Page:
Ahead of Israel’s 69th Independence Day, an Israel Democracy Institute survey revealed that most of the Israeli public is proud to be Israeli and expresses optimism about the future, though the public’s perceptions on social gaps and the of the government’s attentiveness are quite meager.

Over half of Israeli Arabs are proud to be Israeli, optimistic about Israel's future

Over half of Israeli Arabs are proud to be Israeli, optimistic about Israel’s future Photo Credit: Reuters/Channel 2 News

Two days before Israel’s 69th Independence Day, the Israel Democracy Institute and Tel Aviv University published the most recent data collected on the Israeli public’s attitudes towards the state: At least 80% of the public is proud to be Israeli. A breakdown of this statistic by sector shows that 86% of Israeli Jews and over half of the Israeli Arab population in Israel feel this way.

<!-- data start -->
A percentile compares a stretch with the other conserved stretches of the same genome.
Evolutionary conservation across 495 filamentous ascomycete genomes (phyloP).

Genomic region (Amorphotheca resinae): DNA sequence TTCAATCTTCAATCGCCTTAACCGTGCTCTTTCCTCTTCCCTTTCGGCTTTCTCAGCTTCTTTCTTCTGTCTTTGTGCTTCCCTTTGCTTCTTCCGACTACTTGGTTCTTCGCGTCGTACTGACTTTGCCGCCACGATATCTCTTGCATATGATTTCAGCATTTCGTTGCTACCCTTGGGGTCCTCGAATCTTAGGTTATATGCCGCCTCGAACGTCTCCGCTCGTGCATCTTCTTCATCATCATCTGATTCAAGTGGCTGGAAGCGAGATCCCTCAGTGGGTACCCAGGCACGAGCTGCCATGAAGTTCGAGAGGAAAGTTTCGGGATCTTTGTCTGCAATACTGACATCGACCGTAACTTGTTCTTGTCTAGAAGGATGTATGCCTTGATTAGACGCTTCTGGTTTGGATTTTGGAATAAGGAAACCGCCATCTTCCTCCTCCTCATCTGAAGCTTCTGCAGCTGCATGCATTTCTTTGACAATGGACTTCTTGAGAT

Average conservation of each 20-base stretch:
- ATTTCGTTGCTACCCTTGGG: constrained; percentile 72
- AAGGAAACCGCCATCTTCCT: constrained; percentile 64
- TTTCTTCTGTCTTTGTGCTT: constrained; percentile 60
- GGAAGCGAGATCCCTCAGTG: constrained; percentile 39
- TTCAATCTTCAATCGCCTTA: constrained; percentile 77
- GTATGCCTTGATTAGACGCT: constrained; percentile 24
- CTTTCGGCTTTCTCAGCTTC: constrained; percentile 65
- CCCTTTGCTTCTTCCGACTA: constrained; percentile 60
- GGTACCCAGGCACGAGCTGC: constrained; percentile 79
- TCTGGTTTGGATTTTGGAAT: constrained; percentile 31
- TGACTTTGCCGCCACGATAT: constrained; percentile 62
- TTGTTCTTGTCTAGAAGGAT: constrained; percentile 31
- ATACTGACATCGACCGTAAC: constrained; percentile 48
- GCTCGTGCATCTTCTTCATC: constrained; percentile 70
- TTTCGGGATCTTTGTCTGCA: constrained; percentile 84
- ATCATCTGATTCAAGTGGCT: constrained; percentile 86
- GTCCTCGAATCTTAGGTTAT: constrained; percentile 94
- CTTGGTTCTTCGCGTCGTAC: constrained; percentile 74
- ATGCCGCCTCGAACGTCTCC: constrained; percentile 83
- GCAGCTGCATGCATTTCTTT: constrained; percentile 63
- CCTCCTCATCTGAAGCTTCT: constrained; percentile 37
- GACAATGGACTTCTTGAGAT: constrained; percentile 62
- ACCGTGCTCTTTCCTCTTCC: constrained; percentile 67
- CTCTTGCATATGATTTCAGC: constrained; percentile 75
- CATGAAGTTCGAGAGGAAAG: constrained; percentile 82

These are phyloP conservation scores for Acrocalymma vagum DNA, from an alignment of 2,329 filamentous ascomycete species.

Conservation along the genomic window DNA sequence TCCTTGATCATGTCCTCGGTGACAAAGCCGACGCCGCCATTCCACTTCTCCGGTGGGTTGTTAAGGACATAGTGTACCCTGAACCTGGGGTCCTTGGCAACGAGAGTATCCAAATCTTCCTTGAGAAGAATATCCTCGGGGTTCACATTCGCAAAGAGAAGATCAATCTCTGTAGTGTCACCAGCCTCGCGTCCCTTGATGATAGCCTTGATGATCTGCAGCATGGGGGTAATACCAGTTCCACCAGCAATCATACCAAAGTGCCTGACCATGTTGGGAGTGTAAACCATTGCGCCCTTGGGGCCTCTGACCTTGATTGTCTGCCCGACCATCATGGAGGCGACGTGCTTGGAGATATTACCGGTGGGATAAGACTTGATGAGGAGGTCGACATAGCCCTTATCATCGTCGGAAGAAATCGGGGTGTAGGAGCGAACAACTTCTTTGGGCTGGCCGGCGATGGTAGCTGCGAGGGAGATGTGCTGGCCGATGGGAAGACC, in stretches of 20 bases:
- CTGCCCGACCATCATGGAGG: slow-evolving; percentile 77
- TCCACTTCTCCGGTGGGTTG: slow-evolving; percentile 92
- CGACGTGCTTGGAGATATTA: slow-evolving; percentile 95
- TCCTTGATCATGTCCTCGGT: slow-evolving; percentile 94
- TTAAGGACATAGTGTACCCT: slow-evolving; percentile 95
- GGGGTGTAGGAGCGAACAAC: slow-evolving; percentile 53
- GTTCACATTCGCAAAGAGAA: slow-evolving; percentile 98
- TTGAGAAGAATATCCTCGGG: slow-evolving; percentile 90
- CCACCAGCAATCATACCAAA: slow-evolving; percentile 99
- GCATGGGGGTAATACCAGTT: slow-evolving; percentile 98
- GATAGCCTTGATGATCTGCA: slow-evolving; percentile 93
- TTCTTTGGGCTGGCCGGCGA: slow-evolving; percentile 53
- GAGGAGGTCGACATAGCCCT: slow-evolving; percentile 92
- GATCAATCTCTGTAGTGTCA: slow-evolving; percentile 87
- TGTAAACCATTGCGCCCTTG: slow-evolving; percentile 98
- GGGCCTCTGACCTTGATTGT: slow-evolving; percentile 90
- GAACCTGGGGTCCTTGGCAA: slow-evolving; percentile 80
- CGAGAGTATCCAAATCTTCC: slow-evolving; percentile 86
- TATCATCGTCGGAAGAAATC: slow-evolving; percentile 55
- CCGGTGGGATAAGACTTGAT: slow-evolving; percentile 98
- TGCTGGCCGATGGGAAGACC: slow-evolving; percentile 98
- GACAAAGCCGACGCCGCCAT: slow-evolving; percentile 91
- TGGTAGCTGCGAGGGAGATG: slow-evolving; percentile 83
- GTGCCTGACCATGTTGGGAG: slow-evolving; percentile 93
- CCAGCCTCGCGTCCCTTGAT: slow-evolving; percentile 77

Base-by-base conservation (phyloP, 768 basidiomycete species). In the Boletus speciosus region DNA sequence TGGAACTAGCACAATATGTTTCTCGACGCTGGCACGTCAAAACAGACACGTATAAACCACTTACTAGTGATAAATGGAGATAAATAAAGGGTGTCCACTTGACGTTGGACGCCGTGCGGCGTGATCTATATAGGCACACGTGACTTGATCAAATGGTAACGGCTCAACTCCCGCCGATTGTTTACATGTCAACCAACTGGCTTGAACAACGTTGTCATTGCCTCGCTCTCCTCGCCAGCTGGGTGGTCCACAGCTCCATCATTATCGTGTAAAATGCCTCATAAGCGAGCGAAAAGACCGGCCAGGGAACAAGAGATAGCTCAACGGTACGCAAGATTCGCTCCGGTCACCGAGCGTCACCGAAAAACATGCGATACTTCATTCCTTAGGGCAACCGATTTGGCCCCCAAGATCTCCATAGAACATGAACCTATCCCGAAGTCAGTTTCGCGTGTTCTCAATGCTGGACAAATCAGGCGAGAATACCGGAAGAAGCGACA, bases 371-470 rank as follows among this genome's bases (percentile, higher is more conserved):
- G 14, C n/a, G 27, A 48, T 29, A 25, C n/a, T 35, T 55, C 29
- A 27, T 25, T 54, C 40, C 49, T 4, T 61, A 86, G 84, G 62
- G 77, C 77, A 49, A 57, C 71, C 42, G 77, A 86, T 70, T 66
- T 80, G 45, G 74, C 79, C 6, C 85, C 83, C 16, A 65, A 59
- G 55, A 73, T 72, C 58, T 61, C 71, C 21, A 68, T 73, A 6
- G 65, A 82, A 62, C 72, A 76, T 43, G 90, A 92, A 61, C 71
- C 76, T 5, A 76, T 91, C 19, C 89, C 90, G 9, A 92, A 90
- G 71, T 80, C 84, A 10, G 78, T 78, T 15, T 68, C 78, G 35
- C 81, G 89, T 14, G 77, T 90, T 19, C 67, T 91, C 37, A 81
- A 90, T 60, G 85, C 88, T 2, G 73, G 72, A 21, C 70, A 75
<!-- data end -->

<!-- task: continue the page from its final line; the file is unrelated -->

With a low unemployment rate and recent tax breaks, it seems that Israelis are also satisfied with the country’s economy: 60% of Israeli Jews and 75% of Israeli Arabs described the state’s achievement of economic stability as “good to very good.” In the field of health and medicine, 70% of the general public is satisfied with its achievements and developments, with similar data found regarding education and science.

Israelis also seem to be hopeful about the future: 71% are optimistic about the future of the state (73% of Israeli Jews and 61% of Israeli Arabs). About half of the public assessed Israel’s situation as “good to very good,” an assessment that increases when the question specifically concerns the respondents’ personal situation. 74% of Israeli Jews and 57% of Israeli Arabs defined their situation as “good or very good.”

However, the data indicates negative perceptions when dealing with social gaps. More than one-third (35.6%) of the Israeli population believes that the country’s accomplishments in this field are not good. In addition, 72% of the population believes that the government has not been listening to its citizens.

The survey, directed by Prof. Tamar Hermann from the Israel Democracy Institute and Prof. Ephraim Yaar from Tel Aviv University, was conducted by the Midgam Institute last month with a 600-respondent sample of the Israeli adult population.